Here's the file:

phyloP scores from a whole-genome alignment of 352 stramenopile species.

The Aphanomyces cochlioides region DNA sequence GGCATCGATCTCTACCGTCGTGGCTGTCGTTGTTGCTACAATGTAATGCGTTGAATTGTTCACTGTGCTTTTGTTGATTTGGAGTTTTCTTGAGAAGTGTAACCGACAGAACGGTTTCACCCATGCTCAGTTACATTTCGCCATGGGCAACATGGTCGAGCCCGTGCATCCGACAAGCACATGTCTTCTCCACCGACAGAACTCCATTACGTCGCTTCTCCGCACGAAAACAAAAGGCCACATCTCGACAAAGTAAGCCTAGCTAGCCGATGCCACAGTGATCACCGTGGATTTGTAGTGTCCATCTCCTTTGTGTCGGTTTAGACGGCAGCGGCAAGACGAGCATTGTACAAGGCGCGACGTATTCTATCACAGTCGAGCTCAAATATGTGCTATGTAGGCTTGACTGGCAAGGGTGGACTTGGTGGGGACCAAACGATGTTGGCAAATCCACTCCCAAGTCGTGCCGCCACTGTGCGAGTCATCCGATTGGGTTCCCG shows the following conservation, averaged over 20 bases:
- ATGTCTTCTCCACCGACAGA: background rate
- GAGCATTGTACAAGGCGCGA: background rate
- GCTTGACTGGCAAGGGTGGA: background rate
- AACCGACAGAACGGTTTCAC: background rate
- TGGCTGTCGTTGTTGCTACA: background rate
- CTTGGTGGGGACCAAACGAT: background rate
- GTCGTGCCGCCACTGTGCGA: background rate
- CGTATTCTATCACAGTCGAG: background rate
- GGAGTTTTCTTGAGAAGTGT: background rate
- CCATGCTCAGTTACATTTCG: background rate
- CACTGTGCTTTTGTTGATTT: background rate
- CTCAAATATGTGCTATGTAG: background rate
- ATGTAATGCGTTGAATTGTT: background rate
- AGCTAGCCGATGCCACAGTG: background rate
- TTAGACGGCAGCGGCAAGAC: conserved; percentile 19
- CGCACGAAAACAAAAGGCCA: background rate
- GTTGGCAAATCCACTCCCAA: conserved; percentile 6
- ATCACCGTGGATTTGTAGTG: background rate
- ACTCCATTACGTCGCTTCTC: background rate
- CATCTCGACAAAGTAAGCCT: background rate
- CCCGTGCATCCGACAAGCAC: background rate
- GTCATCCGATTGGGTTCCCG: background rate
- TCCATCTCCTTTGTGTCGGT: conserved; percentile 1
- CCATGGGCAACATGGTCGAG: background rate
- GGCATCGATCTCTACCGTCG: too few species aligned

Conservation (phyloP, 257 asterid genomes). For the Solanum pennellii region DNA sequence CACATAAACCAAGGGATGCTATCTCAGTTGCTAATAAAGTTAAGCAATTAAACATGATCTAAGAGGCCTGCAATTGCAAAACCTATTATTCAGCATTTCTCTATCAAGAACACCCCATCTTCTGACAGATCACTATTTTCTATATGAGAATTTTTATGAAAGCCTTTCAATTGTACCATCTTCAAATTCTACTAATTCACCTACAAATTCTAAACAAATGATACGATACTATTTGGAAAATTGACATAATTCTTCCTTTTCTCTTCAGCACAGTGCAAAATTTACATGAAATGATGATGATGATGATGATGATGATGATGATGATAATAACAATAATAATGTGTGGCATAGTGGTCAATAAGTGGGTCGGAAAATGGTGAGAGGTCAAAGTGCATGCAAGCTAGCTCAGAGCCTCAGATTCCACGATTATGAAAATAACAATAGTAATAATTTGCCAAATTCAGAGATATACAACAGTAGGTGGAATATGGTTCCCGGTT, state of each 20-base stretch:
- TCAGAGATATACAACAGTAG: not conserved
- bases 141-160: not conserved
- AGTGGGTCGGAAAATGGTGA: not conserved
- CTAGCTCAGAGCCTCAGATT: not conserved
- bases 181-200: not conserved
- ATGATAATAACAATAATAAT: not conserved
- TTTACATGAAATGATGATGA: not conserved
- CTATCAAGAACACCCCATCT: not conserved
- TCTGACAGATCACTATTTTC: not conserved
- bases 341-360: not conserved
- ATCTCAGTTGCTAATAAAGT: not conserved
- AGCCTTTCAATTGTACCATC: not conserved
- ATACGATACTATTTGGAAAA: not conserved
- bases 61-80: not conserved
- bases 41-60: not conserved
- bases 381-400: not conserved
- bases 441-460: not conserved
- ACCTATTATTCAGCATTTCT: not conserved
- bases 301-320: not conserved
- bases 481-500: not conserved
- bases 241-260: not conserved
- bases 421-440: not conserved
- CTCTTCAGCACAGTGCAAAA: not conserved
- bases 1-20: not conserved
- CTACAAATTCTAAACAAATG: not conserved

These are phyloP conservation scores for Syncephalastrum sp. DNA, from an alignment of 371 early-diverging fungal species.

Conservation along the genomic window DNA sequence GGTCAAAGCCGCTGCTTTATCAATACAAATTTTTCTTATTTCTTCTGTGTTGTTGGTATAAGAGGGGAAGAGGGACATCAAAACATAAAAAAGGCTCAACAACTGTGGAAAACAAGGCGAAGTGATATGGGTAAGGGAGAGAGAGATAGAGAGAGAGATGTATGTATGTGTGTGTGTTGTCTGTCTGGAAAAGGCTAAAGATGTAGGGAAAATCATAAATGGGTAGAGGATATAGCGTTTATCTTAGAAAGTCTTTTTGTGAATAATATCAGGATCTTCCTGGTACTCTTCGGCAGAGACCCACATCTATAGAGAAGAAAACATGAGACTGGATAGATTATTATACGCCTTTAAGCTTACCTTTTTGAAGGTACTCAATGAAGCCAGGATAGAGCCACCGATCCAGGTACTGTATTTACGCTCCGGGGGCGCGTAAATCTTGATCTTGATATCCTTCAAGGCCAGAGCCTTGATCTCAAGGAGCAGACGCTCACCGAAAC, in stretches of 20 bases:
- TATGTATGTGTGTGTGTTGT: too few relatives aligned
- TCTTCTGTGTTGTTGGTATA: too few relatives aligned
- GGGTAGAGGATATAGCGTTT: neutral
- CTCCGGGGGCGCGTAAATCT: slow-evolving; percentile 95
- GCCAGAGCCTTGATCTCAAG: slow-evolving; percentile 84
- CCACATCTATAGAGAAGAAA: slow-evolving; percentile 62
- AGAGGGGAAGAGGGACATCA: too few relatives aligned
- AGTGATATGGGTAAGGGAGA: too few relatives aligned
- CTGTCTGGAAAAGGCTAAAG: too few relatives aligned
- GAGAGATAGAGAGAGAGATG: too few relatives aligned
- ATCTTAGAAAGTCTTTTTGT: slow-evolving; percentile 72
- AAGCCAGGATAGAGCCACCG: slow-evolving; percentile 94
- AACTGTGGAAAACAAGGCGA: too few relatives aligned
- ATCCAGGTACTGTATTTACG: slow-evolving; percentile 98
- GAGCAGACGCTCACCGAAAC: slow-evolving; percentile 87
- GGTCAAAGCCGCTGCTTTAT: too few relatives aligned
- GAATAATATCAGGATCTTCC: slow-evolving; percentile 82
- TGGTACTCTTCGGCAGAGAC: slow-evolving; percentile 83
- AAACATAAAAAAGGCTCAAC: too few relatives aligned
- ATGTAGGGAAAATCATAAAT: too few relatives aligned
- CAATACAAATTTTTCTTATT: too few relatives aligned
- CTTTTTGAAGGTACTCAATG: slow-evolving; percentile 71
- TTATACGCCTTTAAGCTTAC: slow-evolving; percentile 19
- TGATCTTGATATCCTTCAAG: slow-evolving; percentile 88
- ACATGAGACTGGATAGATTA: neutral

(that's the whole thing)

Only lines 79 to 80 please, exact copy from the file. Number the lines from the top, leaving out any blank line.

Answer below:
- TGATCTTGATATCCTTCAAG: slow-evolving; percentile 88
- ACATGAGACTGGATAGATTA: neutral